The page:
Traditionally, case citations refer to the physical location of a published opinion in a reporter, the rationale being that cases were most readily available in books and that legal professionals would refer to them in order to access relevant cases. This system made sense before the proliferation of personal computers, the internet and digitalization. Now that judicial opinions can be posted online and accessed digitally rather than in print, new citation systems are becoming attractive options in many states.
The trend towards vendor-neutral citation (also called public-domain citation) – a system whereby citations are not predicated upon the location of the case in a physical reporter; but rather, that includes the minimum amount of information about a case to uniquely identify it – is becoming more widespread. Part of the benefit of this system of citation is that individuals can cite a case as soon as it is filed, rather than having to wait until it is officially published in a reporter. The latest to join the other dozen or so states making the switch is Illinois, whose vendor-neutral citation legislation will take effect on July 1 of this year.
Vendor-neutral citation will look something like this: “2011 IL 123456” preceded by the case title. In the case of Illinois, all that is required to uniquely identify cases are the decision year, the court abbreviation and the unique identifier number which is derived from the docket number. Additionally, all cases containing vendor-neutral citation will also have paragraph markers to which citations may refer, making legal research more efficient. Illinois makes these cases available to view or download on their courts’ own websites and Fastcase posts them online within 24 hours of release.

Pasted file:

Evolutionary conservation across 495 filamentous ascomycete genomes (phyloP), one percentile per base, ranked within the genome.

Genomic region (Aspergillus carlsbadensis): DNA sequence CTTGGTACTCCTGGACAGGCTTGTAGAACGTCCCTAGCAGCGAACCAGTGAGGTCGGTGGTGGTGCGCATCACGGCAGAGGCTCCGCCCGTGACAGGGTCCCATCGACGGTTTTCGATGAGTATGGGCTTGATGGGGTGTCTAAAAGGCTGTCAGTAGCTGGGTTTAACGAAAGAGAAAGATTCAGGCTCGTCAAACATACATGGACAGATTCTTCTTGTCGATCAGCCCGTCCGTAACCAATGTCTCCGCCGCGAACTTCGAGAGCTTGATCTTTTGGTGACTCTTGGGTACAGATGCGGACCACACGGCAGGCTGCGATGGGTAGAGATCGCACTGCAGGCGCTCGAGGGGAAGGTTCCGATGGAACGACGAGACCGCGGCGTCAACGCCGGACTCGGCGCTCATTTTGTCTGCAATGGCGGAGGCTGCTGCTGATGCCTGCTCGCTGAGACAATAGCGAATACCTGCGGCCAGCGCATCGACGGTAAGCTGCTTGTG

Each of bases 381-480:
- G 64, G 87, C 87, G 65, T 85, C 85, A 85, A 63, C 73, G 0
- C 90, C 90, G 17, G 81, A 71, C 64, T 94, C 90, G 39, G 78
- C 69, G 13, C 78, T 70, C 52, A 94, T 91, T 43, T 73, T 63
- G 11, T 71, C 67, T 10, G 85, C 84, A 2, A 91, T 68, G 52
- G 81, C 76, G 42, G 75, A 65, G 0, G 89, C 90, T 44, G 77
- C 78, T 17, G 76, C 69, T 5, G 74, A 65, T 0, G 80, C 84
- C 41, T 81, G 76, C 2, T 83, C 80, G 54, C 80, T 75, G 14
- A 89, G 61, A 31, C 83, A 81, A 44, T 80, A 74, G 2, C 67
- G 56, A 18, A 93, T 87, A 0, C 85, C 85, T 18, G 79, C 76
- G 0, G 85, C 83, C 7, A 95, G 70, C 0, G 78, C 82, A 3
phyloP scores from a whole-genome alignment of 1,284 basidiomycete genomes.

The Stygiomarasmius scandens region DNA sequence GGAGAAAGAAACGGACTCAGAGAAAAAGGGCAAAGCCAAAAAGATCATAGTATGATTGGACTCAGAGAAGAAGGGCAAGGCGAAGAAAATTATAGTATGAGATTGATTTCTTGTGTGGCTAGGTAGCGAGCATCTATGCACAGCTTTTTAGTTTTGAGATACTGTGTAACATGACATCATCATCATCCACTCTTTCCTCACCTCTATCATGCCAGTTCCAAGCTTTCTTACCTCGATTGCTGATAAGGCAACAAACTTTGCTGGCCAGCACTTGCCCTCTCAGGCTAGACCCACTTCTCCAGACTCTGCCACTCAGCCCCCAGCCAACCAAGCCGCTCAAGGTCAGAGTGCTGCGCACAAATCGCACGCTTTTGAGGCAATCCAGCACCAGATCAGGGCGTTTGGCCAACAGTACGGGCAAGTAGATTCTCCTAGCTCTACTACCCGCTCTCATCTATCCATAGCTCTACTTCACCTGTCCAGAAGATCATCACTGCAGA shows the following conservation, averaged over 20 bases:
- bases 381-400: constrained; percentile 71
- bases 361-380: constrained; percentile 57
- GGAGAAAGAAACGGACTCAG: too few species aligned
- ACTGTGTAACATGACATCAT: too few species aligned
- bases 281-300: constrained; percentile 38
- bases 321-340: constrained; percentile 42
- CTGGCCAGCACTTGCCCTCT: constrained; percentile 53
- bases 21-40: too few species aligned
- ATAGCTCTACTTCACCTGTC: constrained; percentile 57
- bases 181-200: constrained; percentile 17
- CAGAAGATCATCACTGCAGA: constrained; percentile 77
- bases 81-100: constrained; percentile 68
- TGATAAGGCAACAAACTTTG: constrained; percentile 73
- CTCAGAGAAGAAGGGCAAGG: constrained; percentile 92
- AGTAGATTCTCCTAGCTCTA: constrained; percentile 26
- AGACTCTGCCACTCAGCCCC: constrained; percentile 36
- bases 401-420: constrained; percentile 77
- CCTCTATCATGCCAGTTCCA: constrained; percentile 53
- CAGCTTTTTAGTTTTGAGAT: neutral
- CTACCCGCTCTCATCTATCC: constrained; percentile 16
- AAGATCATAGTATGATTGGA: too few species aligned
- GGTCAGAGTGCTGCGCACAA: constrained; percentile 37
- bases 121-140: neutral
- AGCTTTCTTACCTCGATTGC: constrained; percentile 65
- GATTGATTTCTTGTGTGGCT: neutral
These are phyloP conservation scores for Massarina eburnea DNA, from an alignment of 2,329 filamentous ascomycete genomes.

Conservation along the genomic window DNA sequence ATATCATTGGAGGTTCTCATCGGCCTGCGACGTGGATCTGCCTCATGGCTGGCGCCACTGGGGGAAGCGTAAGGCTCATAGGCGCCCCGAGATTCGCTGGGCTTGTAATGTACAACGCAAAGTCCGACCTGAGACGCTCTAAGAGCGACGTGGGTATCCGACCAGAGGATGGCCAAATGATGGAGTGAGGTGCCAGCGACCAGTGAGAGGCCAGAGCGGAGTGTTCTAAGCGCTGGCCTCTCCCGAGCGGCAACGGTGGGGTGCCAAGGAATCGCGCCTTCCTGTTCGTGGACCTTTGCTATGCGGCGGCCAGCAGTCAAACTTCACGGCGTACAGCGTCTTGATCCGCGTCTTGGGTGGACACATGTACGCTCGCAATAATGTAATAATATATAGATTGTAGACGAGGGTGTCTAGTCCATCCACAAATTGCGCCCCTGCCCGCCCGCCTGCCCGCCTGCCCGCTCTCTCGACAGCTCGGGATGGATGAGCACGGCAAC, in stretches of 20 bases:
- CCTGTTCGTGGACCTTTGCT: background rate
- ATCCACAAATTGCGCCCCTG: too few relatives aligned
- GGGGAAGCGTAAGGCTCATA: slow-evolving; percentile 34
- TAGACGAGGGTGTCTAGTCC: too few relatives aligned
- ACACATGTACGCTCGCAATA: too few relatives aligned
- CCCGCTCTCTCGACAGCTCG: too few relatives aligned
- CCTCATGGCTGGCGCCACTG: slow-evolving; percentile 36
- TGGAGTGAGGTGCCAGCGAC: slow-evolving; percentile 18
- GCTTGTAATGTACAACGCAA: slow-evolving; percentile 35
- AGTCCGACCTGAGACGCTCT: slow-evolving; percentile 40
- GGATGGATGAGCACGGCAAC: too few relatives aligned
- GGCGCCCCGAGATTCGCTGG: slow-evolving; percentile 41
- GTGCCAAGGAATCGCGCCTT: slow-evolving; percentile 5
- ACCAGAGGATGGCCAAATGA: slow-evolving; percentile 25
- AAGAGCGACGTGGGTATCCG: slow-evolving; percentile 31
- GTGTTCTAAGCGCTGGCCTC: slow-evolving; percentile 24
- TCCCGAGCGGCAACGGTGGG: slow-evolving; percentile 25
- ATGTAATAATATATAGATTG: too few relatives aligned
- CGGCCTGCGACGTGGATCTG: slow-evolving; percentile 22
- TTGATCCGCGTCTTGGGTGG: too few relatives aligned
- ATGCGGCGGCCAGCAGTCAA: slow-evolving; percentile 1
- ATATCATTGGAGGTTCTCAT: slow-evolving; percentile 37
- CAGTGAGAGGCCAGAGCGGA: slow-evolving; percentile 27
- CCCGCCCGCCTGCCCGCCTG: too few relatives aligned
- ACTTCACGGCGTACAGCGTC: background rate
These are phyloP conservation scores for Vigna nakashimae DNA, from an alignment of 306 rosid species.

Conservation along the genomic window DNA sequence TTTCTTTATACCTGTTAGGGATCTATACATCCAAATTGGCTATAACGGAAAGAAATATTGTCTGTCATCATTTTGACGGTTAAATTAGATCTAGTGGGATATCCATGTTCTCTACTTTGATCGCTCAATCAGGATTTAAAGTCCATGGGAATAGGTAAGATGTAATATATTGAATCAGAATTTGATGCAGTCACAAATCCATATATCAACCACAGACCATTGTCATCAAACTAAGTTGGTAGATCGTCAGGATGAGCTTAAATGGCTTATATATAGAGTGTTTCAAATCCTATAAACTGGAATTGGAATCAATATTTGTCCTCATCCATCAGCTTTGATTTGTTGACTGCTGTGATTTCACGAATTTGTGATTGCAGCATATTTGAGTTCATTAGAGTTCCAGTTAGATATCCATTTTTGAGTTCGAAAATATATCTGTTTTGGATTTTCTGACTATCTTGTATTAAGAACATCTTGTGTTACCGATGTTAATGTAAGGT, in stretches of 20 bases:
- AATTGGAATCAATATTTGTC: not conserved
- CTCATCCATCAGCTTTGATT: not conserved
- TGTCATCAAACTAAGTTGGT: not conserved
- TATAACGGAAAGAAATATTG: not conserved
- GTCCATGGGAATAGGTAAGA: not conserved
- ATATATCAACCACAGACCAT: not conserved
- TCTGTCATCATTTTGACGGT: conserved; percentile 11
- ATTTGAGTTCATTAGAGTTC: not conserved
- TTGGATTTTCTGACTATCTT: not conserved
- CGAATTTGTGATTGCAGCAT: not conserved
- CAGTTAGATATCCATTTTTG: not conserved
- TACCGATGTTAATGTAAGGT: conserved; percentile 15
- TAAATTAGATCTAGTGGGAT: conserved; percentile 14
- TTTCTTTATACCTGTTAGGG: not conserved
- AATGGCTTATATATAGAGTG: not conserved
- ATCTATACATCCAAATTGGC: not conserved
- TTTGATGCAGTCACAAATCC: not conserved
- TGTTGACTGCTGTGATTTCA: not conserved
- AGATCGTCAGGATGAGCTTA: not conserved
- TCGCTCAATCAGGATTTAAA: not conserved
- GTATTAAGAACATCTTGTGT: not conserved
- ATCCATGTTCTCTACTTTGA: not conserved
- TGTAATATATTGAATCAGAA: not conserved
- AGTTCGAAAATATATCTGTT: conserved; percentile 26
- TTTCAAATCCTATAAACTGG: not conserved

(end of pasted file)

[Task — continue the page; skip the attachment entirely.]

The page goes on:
The term “public-domain citation” refers to a fundamental value-judgment that underlies the shift, that judicial opinions are public knowledge and should be available to everyone to the extent that they can. It reflects the attitude that what should be more important in legal work is not access to information, but the skill in using it.
Ultimately, this move towards vendor-neutral citation benefits everyone. The need for courts to work with publishers is eliminated, as are the costs associated with waiting for and printing published judicial opinions. Tax-payers save money, as courts no longer incur the expense of purchasing and storing expensive case books. Bar associations benefit from the gradual diminishing of reliance upon monolithic publishers. Finally, clients and law firms benefit alike from the ability to offer and accept lower research costs, making representation more affordable and available to everyone. Fastcase will make the vendor-neutral citation available on every Illinois case released after July 1, 2011.
Illinois attorneys looking for more information about rules for citing these cases can find it here.